Earlier at the beginning of this week, some onions and celery were planted outside.
This week has seen a nice increase in temperature. The nights barely dipped below freezing – but the past couple of days, it only went down to around 45 degrees. During the day on Wednesday, it was about 63 degrees and fully sunny. Thursday was even warmer – about 73 degrees.
Therefore, I took advantage of the temperatures. On Tuesday, I got the rebar driven into the ground and put the chicken wire fencing up that will allow the peas to grow on them. I had some two-foot high fencing that I used a few years back – and that is when I discovered that two feet certainly wasn’t enough. So I re-used that at the bottom by the soil – then stacked another three-foot high fencing on top of it. So the peas will have five feet of fencing to grow up now. That should take care of that problem.
Last year, I stacked two sections of the two-foot fencing on one another next to the house – then used some green snow fencing behind the garage. The snow fencing simply didn’t work; the webbing of the plastic was too thick for the peas to grasp. That is why I’ve now setup all chicken-wire fencing – because it is just perfect.
On Wednesday, I planted all of the Cascadia peas that were needed. There were approximately 200 planted behind the garage and 134 planted next to the house. Because the soil I use is 100% compost, it was very simple to use a garden rake to make a shallow trench next to the chicken wire fencing. Then I just walked down the row and dropped in the seed! According to many online sites, you should plant pea seed two inches apart. I’m sure I planted much closer than this – but this will allow me to thin if required.
After they were dropped in, I then covered them back up with the soil. According to my 2011 garden plans, I was to plant out 298 peas. Wow! I planted out only a few more than anticipated (112 beside the house – so an extra 24 were planted there – and 168 behind the house – so an extra 32 there).
Because I put the peas in, I also wanted to close off the area around the back garden to prevent deer and other animals from getting in. So I put up the fencing around the perimeter as seen here.
On Thursday – a lot of other stuff was done as well. I was outside for a good three or more hours – up until sundown.
I started by transplanting another ten Ventura Celery from my germination station downstairs out into the front garden. So, I originally alloted for 18 celery – but ended up putting in 22. That is because I forgot that I was going to grow a row of green beans on either side! Oh well – there will be plenty of time and space for green beans. Even then, I still don’t know what we’ll do with 22 celery plants! So in case something happens, I still have about 11 plants under the lights downstairs. Certainly hope nothing happens with the temperatures – nothing that the floating row cover can’t handle anyways!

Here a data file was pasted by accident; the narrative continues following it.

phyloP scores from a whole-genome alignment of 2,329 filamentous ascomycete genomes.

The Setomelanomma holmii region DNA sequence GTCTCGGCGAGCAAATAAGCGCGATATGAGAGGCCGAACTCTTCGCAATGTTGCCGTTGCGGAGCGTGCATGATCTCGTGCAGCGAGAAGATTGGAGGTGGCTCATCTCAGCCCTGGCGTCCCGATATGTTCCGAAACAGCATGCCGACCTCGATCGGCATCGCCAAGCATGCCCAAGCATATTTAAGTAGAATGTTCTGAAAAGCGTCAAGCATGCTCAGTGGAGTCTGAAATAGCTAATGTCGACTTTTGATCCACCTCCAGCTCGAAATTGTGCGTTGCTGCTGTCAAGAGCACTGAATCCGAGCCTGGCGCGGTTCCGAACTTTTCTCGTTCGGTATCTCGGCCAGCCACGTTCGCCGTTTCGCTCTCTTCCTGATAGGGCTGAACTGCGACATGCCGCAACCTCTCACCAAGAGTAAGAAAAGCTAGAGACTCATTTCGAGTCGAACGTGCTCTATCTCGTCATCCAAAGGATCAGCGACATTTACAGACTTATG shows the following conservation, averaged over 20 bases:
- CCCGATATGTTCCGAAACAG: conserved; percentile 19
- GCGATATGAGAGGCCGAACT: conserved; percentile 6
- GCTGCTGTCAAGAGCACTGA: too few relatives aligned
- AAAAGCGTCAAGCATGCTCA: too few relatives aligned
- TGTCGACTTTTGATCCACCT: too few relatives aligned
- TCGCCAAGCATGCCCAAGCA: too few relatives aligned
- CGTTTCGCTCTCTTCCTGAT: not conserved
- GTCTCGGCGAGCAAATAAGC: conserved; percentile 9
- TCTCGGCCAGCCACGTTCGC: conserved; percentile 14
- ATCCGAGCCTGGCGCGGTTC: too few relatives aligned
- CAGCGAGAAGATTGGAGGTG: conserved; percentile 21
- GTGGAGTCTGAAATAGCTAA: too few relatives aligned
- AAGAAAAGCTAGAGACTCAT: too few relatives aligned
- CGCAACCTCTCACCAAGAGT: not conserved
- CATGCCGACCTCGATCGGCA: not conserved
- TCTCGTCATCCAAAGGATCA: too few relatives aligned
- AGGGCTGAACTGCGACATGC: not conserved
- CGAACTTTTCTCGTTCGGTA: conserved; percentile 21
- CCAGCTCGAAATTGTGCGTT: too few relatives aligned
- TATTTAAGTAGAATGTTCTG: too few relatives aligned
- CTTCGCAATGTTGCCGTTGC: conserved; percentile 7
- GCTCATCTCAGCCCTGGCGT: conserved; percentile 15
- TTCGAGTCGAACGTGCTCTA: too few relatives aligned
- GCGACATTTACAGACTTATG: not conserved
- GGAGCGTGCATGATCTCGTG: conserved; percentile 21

After that, I brought out the Copra onions and transplanted them as well. When I started the onions, I seeded them directly into a tray instead of putting them in cells (like I did last year). This was a fiasco. The roots were everywhere and because the entire tray had 130+ onions planted so close, it was very difficult to pull the onions out without breaking the roots. So note to self for next year – plant one or two onions into individual cells so they are easily pulled out.
In my garden plans, I estimated that I should be able to put four rows of 20 onions – or a total of 80 onions in the front. Previously, I planted 14 onions – and then Thursday – it was fully filled in with another 62 onions. So – I didn’t do as well as expected with only putting 76 onions in – but heck – only one row shy isn’t too terrible!
Then because the onions are so tiny, I know that the floating row cover would have been too heavy. I ran three sections of PVC pipe along the garden area to provide support – and put the cover over everything.
After doing that, I then took the onions and went to the back garden and placed on onion each in the cinder blocks. If I remember right, I put another 53 onions in the blocks. I certainly hope that they make it – because some of these were very small – and were not ready for transplant. But, they were being overly crowded in the tray they were being grown in – and I was completely out of room in the germination station.
Well, that takes care of the gardening duties for a while.
Down in the seed-starting area, I planted another four seeds each of Red Salad Bowl, Buttercrunch, Simpson Elite, Parris Island Cos Romaine, and New Red Fire Leaf lettuce. It seems that these are averaging between four and five days for germination. This makes the third consecutive week of planting lettuce. From now on, I’ll be planting them every two weeks so we’ll have a good supply during the season – and to keep everything from producing at once.
It is two weeks later – and not ONE of the Anaheim Hot Pepper or California Wonder peppers have sprouted. Part of the reason – I believe – is because the heated greenhouse area was barely getting to 80 degrees before being shut off for the night. So, I put the heating mat on 24/7 and I’m hoping that this will get the soil temperature of the peppers where it needs to be. Back in December, I checked the seed germination on the California Wonder pepper – and about 75% – 80% sprouted. So I know the seed is good. With plant 16 California Wonder seeds and four Anaheim Hot Pepper, there has to be one come up! But, if nothing sprouts by this next Thursday, I’m going to do damage control and plant a lot more.